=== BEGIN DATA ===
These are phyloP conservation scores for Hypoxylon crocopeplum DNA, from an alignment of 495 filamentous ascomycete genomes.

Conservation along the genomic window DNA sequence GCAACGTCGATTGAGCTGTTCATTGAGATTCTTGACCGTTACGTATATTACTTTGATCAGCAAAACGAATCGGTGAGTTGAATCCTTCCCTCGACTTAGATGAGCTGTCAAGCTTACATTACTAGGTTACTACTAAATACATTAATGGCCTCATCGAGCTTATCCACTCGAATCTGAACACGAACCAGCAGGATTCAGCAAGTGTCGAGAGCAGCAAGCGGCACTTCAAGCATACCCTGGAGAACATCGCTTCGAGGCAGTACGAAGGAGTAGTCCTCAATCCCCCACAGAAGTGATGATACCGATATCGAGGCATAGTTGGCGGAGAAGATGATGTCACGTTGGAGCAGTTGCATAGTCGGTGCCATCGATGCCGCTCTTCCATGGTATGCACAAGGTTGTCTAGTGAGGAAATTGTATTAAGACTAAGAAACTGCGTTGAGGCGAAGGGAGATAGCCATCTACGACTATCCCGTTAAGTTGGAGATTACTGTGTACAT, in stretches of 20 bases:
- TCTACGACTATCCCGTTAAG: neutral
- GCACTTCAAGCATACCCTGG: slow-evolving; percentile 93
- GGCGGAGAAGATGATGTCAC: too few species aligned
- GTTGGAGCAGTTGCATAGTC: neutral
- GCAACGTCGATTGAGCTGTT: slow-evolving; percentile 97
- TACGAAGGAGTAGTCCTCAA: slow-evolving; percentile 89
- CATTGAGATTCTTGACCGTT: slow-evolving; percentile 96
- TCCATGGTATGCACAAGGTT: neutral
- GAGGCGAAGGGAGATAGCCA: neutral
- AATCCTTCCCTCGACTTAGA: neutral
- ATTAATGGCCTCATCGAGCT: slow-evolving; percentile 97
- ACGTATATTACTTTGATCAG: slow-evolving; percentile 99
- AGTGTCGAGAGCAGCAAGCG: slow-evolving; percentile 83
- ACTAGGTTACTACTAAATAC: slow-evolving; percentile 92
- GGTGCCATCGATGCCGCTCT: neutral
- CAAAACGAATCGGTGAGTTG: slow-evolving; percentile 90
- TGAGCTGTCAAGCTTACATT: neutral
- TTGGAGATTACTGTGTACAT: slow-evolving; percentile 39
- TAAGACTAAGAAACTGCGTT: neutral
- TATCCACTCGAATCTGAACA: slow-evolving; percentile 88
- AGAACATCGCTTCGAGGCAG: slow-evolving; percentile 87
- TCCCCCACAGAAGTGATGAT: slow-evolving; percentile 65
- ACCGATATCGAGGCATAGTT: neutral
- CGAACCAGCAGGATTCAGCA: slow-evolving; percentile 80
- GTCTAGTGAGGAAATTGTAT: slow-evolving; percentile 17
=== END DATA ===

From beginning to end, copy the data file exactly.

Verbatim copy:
These are phyloP conservation scores for Hypoxylon crocopeplum DNA, from an alignment of 495 filamentous ascomycete genomes.

Conservation along the genomic window DNA sequence GCAACGTCGATTGAGCTGTTCATTGAGATTCTTGACCGTTACGTATATTACTTTGATCAGCAAAACGAATCGGTGAGTTGAATCCTTCCCTCGACTTAGATGAGCTGTCAAGCTTACATTACTAGGTTACTACTAAATACATTAATGGCCTCATCGAGCTTATCCACTCGAATCTGAACACGAACCAGCAGGATTCAGCAAGTGTCGAGAGCAGCAAGCGGCACTTCAAGCATACCCTGGAGAACATCGCTTCGAGGCAGTACGAAGGAGTAGTCCTCAATCCCCCACAGAAGTGATGATACCGATATCGAGGCATAGTTGGCGGAGAAGATGATGTCACGTTGGAGCAGTTGCATAGTCGGTGCCATCGATGCCGCTCTTCCATGGTATGCACAAGGTTGTCTAGTGAGGAAATTGTATTAAGACTAAGAAACTGCGTTGAGGCGAAGGGAGATAGCCATCTACGACTATCCCGTTAAGTTGGAGATTACTGTGTACAT, in stretches of 20 bases:
- TCTACGACTATCCCGTTAAG: neutral
- GCACTTCAAGCATACCCTGG: slow-evolving; percentile 93
- GGCGGAGAAGATGATGTCAC: too few species aligned
- GTTGGAGCAGTTGCATAGTC: neutral
- GCAACGTCGATTGAGCTGTT: slow-evolving; percentile 97
- TACGAAGGAGTAGTCCTCAA: slow-evolving; percentile 89
- CATTGAGATTCTTGACCGTT: slow-evolving; percentile 96
- TCCATGGTATGCACAAGGTT: neutral
- GAGGCGAAGGGAGATAGCCA: neutral
- AATCCTTCCCTCGACTTAGA: neutral
- ATTAATGGCCTCATCGAGCT: slow-evolving; percentile 97
- ACGTATATTACTTTGATCAG: slow-evolving; percentile 99
- AGTGTCGAGAGCAGCAAGCG: slow-evolving; percentile 83
- ACTAGGTTACTACTAAATAC: slow-evolving; percentile 92
- GGTGCCATCGATGCCGCTCT: neutral
- CAAAACGAATCGGTGAGTTG: slow-evolving; percentile 90
- TGAGCTGTCAAGCTTACATT: neutral
- TTGGAGATTACTGTGTACAT: slow-evolving; percentile 39
- TAAGACTAAGAAACTGCGTT: neutral
- TATCCACTCGAATCTGAACA: slow-evolving; percentile 88
- AGAACATCGCTTCGAGGCAG: slow-evolving; percentile 87
- TCCCCCACAGAAGTGATGAT: slow-evolving; percentile 65
- ACCGATATCGAGGCATAGTT: neutral
- CGAACCAGCAGGATTCAGCA: slow-evolving; percentile 80
- GTCTAGTGAGGAAATTGTAT: slow-evolving; percentile 17